The Hidden Costs of Cause Marketing

From pink ribbons to Product Red, cause marketing adroitly serves two masters, earning profits for corporations while raising funds for charities. Yet the short-term benefits of cause marketing—also known as consumption philanthropy—belie its long-term costs. These hidden costs include individualizing solutions to collective problems; replacing virtuous action with mindless buying; and hiding how markets create many social problems in the first place. Consumption philanthropy is therefore unsuited to create real social change.

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Average: 4.5 (2 votes)
4.5

Really interesting article.

5

Really interesting article. I don't agree that cause marketing is unprincipled to philanthropy however. I understand that it may not align with the "moral core of philanthropy" but it is a viable way for charities to aggregate funds and spread awareness to a social mission.

While I understand the Komen Foundation-Yoplait example of how cause marketing may lead consumers to improperly prioritize the world's ills, I still think the good outweighs the bad in these types of cause marketing campaigns. The point is that consumers are AWARE of the problem. Not that people may now think that most common type of cancer among women is breast cancer and not heart cancer. I think it's overzealous to think people will willingly research causes to voluntarily donate funds based on the biggest problems affecting our world today. While I would love that to be the case, it's more beneficial for philanthropies to enter into partnerships with corporations to mobilize a message, spread awareness and make some money in the process. And if Komen is doing a better job at this than AHA I don't think that's a vice of cause marketing, it's a reflection of their respective marketing teams.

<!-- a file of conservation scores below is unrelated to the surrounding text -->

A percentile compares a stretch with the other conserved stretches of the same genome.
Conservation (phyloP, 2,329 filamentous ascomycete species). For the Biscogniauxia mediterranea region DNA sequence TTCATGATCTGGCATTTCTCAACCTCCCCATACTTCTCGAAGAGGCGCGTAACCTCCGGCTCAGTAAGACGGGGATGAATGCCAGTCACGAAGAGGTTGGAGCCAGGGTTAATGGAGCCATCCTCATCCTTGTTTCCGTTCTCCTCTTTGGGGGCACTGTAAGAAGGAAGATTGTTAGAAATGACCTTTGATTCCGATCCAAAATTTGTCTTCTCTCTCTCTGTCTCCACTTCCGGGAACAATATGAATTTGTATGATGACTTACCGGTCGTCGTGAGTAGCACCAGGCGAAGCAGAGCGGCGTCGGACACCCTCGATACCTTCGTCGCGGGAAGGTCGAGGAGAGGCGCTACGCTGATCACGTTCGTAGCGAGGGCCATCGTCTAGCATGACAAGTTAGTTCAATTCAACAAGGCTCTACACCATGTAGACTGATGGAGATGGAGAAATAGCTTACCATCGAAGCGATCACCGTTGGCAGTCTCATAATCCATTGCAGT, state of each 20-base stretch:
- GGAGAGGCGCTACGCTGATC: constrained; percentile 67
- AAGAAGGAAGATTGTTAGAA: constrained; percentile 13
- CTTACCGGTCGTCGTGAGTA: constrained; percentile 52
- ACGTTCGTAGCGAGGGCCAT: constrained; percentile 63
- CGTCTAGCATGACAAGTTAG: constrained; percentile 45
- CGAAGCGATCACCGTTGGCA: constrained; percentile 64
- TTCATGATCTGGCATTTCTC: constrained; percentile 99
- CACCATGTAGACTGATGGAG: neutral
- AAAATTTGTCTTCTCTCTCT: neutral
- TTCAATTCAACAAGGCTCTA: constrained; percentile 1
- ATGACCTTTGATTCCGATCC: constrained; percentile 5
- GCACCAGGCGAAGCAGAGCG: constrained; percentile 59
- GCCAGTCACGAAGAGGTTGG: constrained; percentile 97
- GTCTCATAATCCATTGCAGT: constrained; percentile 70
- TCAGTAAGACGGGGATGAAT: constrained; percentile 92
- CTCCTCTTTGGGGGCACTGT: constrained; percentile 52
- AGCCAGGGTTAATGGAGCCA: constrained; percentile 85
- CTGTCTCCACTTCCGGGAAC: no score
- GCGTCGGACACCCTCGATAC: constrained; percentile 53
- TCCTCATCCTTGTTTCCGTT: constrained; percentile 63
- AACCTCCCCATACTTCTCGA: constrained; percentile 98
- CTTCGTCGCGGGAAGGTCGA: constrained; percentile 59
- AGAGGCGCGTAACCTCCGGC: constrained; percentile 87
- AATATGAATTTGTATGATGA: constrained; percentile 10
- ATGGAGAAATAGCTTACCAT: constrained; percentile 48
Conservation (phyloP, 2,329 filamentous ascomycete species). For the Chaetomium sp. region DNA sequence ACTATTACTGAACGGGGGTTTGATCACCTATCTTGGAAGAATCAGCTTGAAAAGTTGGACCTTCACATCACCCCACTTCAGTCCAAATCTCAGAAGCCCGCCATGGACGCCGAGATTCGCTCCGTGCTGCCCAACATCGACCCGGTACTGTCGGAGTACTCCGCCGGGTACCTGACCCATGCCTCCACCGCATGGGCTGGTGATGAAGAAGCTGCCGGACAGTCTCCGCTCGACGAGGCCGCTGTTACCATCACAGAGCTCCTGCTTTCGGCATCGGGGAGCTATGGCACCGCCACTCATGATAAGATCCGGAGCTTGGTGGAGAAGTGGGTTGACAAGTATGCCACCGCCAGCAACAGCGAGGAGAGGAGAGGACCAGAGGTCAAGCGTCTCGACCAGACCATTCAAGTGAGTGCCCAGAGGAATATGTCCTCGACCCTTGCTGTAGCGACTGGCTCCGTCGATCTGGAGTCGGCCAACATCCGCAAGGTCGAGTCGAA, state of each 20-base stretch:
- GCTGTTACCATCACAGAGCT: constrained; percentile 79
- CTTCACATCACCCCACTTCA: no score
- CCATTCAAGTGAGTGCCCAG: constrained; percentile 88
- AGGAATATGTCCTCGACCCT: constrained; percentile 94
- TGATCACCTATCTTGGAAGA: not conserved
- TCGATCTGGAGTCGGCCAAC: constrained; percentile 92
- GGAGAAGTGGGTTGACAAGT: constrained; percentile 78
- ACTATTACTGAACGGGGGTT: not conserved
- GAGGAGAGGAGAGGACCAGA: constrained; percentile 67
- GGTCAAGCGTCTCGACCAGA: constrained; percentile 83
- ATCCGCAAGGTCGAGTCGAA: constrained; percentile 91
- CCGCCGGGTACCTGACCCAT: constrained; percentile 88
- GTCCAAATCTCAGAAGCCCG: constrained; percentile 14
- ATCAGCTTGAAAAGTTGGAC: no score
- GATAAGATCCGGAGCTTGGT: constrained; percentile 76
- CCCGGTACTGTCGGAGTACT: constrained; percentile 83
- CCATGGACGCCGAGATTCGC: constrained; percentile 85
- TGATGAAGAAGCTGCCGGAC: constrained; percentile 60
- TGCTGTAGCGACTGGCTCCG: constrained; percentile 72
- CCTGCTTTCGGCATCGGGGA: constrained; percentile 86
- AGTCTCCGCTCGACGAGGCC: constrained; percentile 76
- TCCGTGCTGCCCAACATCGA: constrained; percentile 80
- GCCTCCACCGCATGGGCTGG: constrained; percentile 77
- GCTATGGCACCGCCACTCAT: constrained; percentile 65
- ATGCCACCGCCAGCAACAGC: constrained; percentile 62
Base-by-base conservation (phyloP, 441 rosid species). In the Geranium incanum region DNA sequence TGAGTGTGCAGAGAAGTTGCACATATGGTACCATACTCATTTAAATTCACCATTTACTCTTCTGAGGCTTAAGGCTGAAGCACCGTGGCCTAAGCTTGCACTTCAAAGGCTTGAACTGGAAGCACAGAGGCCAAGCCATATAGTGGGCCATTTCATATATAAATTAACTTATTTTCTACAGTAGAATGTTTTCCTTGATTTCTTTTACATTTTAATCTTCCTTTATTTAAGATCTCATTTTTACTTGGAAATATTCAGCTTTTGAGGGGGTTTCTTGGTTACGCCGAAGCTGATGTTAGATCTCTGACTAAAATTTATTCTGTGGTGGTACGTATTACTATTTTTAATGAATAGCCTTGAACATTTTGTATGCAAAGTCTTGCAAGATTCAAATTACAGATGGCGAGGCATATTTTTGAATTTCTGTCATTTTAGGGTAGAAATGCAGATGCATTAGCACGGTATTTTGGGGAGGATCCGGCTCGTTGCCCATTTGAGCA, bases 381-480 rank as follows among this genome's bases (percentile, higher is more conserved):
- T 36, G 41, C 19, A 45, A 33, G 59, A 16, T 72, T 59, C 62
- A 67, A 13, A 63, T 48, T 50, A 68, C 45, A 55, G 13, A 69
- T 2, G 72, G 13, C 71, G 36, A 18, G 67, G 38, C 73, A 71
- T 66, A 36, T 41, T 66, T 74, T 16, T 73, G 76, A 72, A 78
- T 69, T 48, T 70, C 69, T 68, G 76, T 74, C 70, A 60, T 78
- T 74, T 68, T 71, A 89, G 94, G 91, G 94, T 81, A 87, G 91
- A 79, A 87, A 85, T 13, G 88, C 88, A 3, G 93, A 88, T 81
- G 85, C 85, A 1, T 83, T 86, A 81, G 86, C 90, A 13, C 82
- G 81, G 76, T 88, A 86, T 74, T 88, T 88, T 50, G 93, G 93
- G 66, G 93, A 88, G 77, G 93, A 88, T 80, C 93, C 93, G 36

"When people link their charitable donations to their preexisting consumption decisions, they need not exercise a deeper sense of moral responsibility." I question whether individuals would take philanthropic action even if consumption philanthropy wasn't at play. It strikes me as too idealistic to assume that consumer's have an innate desire to donate their money to charities that is being satisfied by purchasing bracelets made by Ugandan women and endangered species chocolate at their local New Seasons.

Fighting back and forth with myself on the issue, I understand the pitfalls of some consumption philanthropy ("pink ribbon products: labels on the outside that promote breast cancer awareness and research, but chemicals on the inside that cause the disease in the first place"). That being said, the benefits of cause marketing include generating funds to charities that ALLOW them to do great work in the world. I think the benefits outweigh the vices associated with cause marketing. The task at hand is how to evolve fund raising so that it's more dynamic than simply asking people for money, which everyone has become fatigued by. Cause marketing is a step in that direction. How do we innovate cause marketing so that it implores consumer's to give back further than what they've donated via their grocery list?